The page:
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BMW 5 SERIES Used Car Review

Pros

Cons

  • Traditionally excellent handling; traditionally good ride quality
  • Superb six-cylinder engines - old or new
  • Interior quality's big lift 2017 onwards
  • iDrive infotainment system has been a segment benchmark
  • Some four-cylinder turbo models expensive
  • Rear legroom not palatial
  • No all-wheel-drive option on regular models
  • Not the engaging driver's car it once was
This is general information and should not be relied on as purchasing advice.
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Overview of the Bmw 5

Overview of the Bmw 5

BMW 5 SERIES GENERATIONS (SINCE 1996)

1996-2003

2003-2010

2010-2017

2017 onwards

RUNNING COSTS

Fuel Consumption (2014 onwards)

2.0L 4-cylinder turbo diesel: 4.8 to 4.9 litres per 100km

3.0L 6-cylinder turbo diesel: 5.1 to 5.6 litres per 100km

2.0L 4-cylinder turbo: 6.2 litres per 100km

3.0L 6-cylinder turbo: 7.2 to 8.0 litres per 100km

4.4L V8: 9.9 to 10.5 litres per 100km

= Highly economical.

= Good economy.

= Average fuel use.

= Heavy consumption.

Servicing

BMW's Service Inclusive package for the 5 Series costs from about $1695, covering five years or 80,000km. BMW 5 Series parts and accessories can be found on Gumtree.

SIMILAR MODELS TO BMW 5 SERIES

WHAT TO LOOK OUT FOR: BMW 5 SERIES (2010 TO 2016)

Let's get something straight here: These are complex, sophisticated, expensive machines and unless you really know your way around them, an independent pre-purchase inspection is an absolute must.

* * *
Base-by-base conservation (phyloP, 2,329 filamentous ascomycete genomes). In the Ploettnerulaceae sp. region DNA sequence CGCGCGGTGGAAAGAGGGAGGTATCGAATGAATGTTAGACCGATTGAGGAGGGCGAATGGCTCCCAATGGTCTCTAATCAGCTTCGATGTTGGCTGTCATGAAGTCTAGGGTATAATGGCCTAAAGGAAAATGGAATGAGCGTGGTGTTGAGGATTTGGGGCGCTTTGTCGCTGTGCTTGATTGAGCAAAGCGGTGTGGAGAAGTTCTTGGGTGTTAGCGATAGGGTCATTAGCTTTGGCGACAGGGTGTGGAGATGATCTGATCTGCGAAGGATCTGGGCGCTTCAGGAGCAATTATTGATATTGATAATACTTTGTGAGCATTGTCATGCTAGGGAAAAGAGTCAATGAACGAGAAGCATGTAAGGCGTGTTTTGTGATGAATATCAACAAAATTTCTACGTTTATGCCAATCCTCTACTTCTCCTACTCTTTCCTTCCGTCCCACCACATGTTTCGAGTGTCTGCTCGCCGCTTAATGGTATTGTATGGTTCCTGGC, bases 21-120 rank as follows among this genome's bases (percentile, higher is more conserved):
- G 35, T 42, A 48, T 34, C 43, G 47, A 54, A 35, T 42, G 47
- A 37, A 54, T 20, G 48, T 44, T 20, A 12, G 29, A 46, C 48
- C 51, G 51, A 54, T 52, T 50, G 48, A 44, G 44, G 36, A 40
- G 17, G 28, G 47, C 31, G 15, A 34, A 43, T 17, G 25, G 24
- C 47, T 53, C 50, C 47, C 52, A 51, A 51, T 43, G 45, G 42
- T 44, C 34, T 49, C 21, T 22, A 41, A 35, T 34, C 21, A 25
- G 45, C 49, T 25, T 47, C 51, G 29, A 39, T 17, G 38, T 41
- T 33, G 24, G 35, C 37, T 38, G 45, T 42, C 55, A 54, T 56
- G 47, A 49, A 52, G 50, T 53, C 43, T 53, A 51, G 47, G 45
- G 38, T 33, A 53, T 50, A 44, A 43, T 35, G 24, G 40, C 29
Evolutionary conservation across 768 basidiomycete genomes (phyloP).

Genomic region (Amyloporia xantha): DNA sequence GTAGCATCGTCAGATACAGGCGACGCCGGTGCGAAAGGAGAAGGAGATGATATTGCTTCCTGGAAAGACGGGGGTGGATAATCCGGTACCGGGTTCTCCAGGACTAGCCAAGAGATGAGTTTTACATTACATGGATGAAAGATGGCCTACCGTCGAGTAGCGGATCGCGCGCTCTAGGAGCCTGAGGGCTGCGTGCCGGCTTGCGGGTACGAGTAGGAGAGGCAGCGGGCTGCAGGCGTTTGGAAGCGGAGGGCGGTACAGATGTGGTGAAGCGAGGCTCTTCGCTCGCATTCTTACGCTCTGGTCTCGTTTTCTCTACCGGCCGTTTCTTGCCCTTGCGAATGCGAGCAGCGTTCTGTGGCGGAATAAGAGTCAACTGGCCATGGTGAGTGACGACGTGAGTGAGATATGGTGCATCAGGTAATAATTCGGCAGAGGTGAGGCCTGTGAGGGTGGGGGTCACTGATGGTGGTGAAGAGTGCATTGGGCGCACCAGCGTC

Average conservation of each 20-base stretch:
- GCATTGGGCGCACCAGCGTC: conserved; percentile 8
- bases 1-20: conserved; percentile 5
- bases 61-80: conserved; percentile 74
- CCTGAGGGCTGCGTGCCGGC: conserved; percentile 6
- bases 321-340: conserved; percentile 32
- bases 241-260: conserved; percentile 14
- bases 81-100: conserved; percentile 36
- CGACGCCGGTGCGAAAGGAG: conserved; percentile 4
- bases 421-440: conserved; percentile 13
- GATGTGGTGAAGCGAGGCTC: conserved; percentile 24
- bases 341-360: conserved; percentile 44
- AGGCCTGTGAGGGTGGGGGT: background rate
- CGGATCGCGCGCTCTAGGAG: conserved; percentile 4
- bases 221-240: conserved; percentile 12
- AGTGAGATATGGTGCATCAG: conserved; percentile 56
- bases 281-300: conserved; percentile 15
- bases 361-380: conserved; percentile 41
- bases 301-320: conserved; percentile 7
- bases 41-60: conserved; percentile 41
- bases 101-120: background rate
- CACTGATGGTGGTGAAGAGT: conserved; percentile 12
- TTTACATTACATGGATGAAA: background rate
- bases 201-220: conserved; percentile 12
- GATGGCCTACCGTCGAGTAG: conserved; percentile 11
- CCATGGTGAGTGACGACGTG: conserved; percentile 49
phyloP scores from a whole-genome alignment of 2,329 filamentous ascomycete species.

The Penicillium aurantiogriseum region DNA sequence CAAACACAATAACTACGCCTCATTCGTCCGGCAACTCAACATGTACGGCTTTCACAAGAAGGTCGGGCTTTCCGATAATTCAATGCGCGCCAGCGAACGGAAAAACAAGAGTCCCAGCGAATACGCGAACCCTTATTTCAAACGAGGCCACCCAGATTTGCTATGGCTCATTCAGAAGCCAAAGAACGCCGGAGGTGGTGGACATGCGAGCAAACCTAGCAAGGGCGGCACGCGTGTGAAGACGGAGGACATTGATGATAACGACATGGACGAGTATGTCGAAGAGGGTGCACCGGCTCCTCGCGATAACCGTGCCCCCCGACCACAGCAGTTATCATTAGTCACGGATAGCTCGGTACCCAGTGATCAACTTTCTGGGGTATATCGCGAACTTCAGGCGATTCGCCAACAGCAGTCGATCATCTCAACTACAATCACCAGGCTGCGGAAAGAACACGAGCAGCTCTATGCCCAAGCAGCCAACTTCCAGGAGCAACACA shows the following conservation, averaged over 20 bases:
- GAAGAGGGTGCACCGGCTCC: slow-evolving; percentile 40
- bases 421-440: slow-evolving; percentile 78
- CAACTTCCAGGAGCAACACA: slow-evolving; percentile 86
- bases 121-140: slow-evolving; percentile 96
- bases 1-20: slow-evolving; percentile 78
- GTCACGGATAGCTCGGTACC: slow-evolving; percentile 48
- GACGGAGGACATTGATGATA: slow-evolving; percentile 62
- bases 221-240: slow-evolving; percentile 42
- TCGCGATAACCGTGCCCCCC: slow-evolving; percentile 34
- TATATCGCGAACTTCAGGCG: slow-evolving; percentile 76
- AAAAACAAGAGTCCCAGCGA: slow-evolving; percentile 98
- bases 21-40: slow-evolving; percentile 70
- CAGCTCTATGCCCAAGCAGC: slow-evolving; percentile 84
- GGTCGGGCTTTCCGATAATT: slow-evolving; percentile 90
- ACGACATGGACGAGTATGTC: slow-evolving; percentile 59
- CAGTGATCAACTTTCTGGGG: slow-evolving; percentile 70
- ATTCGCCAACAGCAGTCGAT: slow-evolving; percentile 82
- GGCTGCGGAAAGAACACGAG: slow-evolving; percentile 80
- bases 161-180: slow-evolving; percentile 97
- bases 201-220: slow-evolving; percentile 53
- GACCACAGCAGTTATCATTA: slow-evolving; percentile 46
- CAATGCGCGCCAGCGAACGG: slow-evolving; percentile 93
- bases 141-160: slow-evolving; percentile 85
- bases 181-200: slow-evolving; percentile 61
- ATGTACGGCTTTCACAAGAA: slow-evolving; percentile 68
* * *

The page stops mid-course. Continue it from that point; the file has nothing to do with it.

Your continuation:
It's not that the 5 Series is inherently faulty, but there's so much going on in one of these that you really need to call in an expert.

That said, there are a few things you can look for while whittling the short-list down.

That starts with a rattling noise from the turbo diesel engine that is often traced back to stretched timing chains.

This is seriously bad news on early versions of the turbo diesel as the whole engine has to be removed to replace the chains (they were at the back of the engine). In some cases, the crankshaft also had to be replaced as a result, meaning that a new motor was often a cheaper option.

The VANOS variable valve timing system can leak and fail. A check-engine light on the dash and/or a weep of oil at the front of the engine is the first clue. Again, this is an expensive fix.

The electric coolant pump on some variants can also fail leading to overheating. If this has occurred, there's a good chance the engine could be damaged beyond economical repair.